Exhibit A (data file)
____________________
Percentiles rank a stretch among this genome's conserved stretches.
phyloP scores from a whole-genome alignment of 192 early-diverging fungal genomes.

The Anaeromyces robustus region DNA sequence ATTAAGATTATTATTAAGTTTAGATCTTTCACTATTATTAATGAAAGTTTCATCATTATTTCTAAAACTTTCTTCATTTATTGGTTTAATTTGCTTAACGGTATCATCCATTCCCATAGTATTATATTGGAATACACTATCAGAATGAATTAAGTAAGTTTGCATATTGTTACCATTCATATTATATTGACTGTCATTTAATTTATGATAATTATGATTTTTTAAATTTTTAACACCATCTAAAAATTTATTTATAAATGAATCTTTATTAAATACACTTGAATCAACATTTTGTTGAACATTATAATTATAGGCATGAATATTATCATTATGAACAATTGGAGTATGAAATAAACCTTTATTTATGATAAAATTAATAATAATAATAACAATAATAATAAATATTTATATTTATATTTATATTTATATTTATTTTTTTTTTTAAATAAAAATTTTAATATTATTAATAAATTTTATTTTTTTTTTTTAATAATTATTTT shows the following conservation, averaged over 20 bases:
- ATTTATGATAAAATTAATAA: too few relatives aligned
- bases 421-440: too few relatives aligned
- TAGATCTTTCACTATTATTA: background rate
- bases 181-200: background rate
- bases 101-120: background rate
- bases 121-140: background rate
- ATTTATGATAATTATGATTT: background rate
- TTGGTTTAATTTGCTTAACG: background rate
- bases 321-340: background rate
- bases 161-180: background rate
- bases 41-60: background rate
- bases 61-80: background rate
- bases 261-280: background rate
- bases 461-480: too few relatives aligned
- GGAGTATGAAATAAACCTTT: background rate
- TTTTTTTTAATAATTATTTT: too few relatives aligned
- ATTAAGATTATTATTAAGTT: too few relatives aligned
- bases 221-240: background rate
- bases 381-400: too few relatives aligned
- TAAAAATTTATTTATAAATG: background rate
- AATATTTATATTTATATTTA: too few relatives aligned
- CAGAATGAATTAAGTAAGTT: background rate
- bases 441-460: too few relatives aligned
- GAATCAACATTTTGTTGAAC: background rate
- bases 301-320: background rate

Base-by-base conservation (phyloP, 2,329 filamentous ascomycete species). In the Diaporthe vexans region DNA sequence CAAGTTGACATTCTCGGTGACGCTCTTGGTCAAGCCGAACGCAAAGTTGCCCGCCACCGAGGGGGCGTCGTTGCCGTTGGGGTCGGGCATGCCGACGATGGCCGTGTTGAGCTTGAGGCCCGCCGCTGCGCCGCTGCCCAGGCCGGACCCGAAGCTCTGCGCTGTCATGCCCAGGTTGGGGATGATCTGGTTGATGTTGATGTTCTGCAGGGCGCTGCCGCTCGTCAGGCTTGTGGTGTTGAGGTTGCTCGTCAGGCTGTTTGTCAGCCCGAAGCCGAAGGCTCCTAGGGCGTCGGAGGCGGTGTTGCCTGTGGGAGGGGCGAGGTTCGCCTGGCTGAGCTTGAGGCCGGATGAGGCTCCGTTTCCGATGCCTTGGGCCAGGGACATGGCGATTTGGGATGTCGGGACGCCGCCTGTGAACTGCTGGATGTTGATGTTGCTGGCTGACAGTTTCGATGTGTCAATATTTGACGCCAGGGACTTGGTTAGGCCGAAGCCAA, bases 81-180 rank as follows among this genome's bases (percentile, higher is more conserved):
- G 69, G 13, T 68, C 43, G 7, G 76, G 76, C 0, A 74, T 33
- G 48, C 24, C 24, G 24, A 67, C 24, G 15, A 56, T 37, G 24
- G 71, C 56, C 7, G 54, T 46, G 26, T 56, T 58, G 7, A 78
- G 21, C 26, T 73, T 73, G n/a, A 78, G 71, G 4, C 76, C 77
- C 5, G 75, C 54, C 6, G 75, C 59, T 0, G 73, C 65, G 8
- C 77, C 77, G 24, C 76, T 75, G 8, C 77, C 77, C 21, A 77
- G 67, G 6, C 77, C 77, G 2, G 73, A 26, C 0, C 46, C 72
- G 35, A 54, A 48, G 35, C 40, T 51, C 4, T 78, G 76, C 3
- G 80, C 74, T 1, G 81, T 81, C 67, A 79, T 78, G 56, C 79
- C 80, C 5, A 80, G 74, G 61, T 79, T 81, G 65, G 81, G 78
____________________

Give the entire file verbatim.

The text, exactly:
Percentiles rank a stretch among this genome's conserved stretches.
phyloP scores from a whole-genome alignment of 192 early-diverging fungal genomes.

The Anaeromyces robustus region DNA sequence ATTAAGATTATTATTAAGTTTAGATCTTTCACTATTATTAATGAAAGTTTCATCATTATTTCTAAAACTTTCTTCATTTATTGGTTTAATTTGCTTAACGGTATCATCCATTCCCATAGTATTATATTGGAATACACTATCAGAATGAATTAAGTAAGTTTGCATATTGTTACCATTCATATTATATTGACTGTCATTTAATTTATGATAATTATGATTTTTTAAATTTTTAACACCATCTAAAAATTTATTTATAAATGAATCTTTATTAAATACACTTGAATCAACATTTTGTTGAACATTATAATTATAGGCATGAATATTATCATTATGAACAATTGGAGTATGAAATAAACCTTTATTTATGATAAAATTAATAATAATAATAACAATAATAATAAATATTTATATTTATATTTATATTTATATTTATTTTTTTTTTTAAATAAAAATTTTAATATTATTAATAAATTTTATTTTTTTTTTTTAATAATTATTTT shows the following conservation, averaged over 20 bases:
- ATTTATGATAAAATTAATAA: too few relatives aligned
- bases 421-440: too few relatives aligned
- TAGATCTTTCACTATTATTA: background rate
- bases 181-200: background rate
- bases 101-120: background rate
- bases 121-140: background rate
- ATTTATGATAATTATGATTT: background rate
- TTGGTTTAATTTGCTTAACG: background rate
- bases 321-340: background rate
- bases 161-180: background rate
- bases 41-60: background rate
- bases 61-80: background rate
- bases 261-280: background rate
- bases 461-480: too few relatives aligned
- GGAGTATGAAATAAACCTTT: background rate
- TTTTTTTTAATAATTATTTT: too few relatives aligned
- ATTAAGATTATTATTAAGTT: too few relatives aligned
- bases 221-240: background rate
- bases 381-400: too few relatives aligned
- TAAAAATTTATTTATAAATG: background rate
- AATATTTATATTTATATTTA: too few relatives aligned
- CAGAATGAATTAAGTAAGTT: background rate
- bases 441-460: too few relatives aligned
- GAATCAACATTTTGTTGAAC: background rate
- bases 301-320: background rate

Base-by-base conservation (phyloP, 2,329 filamentous ascomycete species). In the Diaporthe vexans region DNA sequence CAAGTTGACATTCTCGGTGACGCTCTTGGTCAAGCCGAACGCAAAGTTGCCCGCCACCGAGGGGGCGTCGTTGCCGTTGGGGTCGGGCATGCCGACGATGGCCGTGTTGAGCTTGAGGCCCGCCGCTGCGCCGCTGCCCAGGCCGGACCCGAAGCTCTGCGCTGTCATGCCCAGGTTGGGGATGATCTGGTTGATGTTGATGTTCTGCAGGGCGCTGCCGCTCGTCAGGCTTGTGGTGTTGAGGTTGCTCGTCAGGCTGTTTGTCAGCCCGAAGCCGAAGGCTCCTAGGGCGTCGGAGGCGGTGTTGCCTGTGGGAGGGGCGAGGTTCGCCTGGCTGAGCTTGAGGCCGGATGAGGCTCCGTTTCCGATGCCTTGGGCCAGGGACATGGCGATTTGGGATGTCGGGACGCCGCCTGTGAACTGCTGGATGTTGATGTTGCTGGCTGACAGTTTCGATGTGTCAATATTTGACGCCAGGGACTTGGTTAGGCCGAAGCCAA, bases 81-180 rank as follows among this genome's bases (percentile, higher is more conserved):
- G 69, G 13, T 68, C 43, G 7, G 76, G 76, C 0, A 74, T 33
- G 48, C 24, C 24, G 24, A 67, C 24, G 15, A 56, T 37, G 24
- G 71, C 56, C 7, G 54, T 46, G 26, T 56, T 58, G 7, A 78
- G 21, C 26, T 73, T 73, G n/a, A 78, G 71, G 4, C 76, C 77
- C 5, G 75, C 54, C 6, G 75, C 59, T 0, G 73, C 65, G 8
- C 77, C 77, G 24, C 76, T 75, G 8, C 77, C 77, C 21, A 77
- G 67, G 6, C 77, C 77, G 2, G 73, A 26, C 0, C 46, C 72
- G 35, A 54, A 48, G 35, C 40, T 51, C 4, T 78, G 76, C 3
- G 80, C 74, T 1, G 81, T 81, C 67, A 79, T 78, G 56, C 79
- C 80, C 5, A 80, G 74, G 61, T 79, T 81, G 65, G 81, G 78